Hazardous Materials Transportation Regulation

Hazardous Materials Transportation Regulation

The safety of transporting hazardous materials has long been an area of concern to the Federal Government. Legislation regulating the transportation of explosives and flammable materials was first enacted in the mid-nineteenth century. In 1908, Congress passed the Explosives and Combustibles Act, authorizing the Interstate Commerce Commission to issue regulations covering the packing, marking, loading, and handling of explosives and other dangerous substances in transit.

The Federal statute known as the Hazardous Materials Transportation Act (HMTA) of 1974, signed into law in 1975, expanded the role of the U.S. Department of Transportation in regulating the safety of hazardous material transportation. The HMTA states that when the Secretary of Transportation finds that transportation of a commodity of a particular quantity and form poses an unreasonable risk to the health and safety or property of the public, the commodity is to be designated as a hazardous material.

The regulations identifying various commodities as hazardous materials and specifying the requirements for their transport are codified in the Code of Federal Regulations (CFR) Title 49 Parts 100 to 185. A table listing over 3,000 proper shipping names and corresponding hazmat identification numbers along with specific transportation requirements is shown in 49 CFR 101.

The hazmat identification number is a four-digit number (also known as the United Nations/ North American, or UN/NA number) and is assigned to each listed hazardous material in the hazardous materials table. The four-digit hazmat ID numbers are grouped into 21 divisions that are categorized by 9 distinctive Hazard Classes. This regulatory structure is now universal, having been developed and implemented by international committees organized under the authority of the United Nations.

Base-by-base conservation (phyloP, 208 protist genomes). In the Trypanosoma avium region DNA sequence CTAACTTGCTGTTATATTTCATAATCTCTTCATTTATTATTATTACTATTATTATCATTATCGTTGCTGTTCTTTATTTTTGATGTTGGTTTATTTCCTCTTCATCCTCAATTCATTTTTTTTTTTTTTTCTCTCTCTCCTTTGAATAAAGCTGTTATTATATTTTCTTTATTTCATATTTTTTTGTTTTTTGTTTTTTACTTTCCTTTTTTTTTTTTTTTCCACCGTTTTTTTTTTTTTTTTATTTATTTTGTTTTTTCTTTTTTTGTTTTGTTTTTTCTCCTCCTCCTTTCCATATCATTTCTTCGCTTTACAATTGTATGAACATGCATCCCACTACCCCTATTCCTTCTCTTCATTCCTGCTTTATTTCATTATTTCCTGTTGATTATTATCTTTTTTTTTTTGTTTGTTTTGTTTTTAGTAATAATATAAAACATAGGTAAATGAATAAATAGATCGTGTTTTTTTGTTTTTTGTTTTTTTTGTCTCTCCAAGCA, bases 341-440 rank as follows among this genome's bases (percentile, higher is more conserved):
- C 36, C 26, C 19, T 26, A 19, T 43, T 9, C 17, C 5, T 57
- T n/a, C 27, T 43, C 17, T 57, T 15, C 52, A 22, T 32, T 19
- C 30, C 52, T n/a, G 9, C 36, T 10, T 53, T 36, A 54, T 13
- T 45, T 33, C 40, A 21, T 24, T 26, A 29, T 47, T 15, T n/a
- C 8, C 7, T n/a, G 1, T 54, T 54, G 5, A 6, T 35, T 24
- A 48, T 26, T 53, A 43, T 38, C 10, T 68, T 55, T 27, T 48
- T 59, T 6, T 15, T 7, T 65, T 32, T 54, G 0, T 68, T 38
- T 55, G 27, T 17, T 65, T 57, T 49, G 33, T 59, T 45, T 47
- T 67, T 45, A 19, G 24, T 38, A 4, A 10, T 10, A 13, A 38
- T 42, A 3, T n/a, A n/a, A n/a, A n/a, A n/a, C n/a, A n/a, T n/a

Building on this existing detailed and hierarchical regulatory scheme—while at the same time collecting shipment data by the Standard Classification of Transported Goods (SCTG) codes—the CFS compiles a robust dataset of hazardous materials estimates by asking hazardous materials shippers to enter a four-digit UN/NA identification number on the CFS questionnaire. These data allow for the production of separate CFS analyses including a Hazardous Materials Report that displays hazardous material data sorted by hazard class, division, and selected hazmat ID numbers by the standard CFS characteristics of mode, value, tons, ton-miles, and distance shipped.

Although there are alternative data sources for obtaining data on hazardous materials shipments in the rail and water modes, CFS hazardous materials data is the only publicly available source of hazardous materials flow data for the highway and air modes, as well as multiple-mode combinations.